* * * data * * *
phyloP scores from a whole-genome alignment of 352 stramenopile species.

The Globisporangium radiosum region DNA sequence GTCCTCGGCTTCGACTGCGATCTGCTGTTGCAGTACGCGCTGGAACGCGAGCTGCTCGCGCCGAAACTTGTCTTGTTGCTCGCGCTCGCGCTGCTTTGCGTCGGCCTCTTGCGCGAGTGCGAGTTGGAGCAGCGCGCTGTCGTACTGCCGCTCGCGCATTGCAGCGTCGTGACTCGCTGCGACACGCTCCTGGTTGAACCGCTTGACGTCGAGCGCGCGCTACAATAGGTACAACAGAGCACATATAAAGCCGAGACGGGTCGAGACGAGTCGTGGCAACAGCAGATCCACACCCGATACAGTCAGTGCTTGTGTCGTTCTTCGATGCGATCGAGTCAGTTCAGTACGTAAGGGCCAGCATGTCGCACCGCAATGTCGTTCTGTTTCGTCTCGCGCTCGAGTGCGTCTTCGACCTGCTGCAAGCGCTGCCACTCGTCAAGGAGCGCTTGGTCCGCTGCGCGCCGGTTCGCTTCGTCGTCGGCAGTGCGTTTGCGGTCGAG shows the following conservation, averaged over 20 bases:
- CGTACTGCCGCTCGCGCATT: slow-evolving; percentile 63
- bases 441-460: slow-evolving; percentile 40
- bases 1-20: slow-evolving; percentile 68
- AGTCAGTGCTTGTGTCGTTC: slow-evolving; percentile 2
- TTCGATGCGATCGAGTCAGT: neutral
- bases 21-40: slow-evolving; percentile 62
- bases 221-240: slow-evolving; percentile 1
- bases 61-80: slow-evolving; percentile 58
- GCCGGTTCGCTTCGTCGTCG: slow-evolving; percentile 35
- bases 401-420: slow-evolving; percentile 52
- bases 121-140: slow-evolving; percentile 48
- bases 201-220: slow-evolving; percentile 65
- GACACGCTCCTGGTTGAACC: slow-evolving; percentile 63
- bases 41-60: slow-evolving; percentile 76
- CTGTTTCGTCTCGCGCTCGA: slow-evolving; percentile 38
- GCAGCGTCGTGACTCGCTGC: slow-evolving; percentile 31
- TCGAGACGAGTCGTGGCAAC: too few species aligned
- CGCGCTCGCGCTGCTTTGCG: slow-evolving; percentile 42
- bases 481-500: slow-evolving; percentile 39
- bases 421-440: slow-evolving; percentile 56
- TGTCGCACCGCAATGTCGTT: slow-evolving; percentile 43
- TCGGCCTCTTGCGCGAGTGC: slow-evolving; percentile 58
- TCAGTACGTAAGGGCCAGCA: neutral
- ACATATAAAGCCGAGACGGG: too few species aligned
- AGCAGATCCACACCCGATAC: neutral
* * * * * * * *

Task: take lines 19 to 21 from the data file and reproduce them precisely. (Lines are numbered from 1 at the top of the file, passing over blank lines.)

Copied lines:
- TCGAGACGAGTCGTGGCAAC: too few species aligned
- CGCGCTCGCGCTGCTTTGCG: slow-evolving; percentile 42
- bases 481-500: slow-evolving; percentile 39